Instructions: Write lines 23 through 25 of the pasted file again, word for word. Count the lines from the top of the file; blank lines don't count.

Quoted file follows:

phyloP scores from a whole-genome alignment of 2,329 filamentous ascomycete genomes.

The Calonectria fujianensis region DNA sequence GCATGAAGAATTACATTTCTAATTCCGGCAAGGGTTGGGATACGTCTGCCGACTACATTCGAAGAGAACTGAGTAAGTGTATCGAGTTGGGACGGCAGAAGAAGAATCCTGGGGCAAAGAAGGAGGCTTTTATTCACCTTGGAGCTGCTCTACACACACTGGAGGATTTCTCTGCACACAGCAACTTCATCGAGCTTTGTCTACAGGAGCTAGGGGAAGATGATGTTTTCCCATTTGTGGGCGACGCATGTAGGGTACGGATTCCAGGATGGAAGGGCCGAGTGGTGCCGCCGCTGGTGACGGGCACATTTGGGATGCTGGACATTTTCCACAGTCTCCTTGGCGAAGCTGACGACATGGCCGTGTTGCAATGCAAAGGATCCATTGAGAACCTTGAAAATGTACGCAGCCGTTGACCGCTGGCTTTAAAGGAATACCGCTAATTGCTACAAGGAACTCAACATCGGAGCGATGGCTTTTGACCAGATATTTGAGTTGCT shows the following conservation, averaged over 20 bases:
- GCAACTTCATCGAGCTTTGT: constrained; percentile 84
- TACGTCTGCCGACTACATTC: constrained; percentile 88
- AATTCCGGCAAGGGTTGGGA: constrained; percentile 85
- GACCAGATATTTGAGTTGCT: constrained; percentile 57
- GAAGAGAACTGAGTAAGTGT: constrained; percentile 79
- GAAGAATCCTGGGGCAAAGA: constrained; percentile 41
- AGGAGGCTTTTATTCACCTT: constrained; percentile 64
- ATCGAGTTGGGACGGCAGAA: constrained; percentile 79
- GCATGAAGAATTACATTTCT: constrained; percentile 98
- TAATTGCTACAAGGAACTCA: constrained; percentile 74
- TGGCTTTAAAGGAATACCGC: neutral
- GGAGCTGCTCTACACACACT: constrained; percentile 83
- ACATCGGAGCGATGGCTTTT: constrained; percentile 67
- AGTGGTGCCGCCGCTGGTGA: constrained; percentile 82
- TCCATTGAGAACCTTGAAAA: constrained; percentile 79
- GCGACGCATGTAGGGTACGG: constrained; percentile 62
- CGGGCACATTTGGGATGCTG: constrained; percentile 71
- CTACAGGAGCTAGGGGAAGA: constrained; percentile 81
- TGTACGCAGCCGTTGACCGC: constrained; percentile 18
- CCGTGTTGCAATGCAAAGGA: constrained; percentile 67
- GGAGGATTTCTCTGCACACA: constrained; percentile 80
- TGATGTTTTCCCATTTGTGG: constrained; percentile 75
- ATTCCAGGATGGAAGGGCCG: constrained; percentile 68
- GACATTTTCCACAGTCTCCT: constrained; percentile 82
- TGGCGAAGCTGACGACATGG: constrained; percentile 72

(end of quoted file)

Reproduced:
- GGAGGATTTCTCTGCACACA: constrained; percentile 80
- TGATGTTTTCCCATTTGTGG: constrained; percentile 75
- ATTCCAGGATGGAAGGGCCG: constrained; percentile 68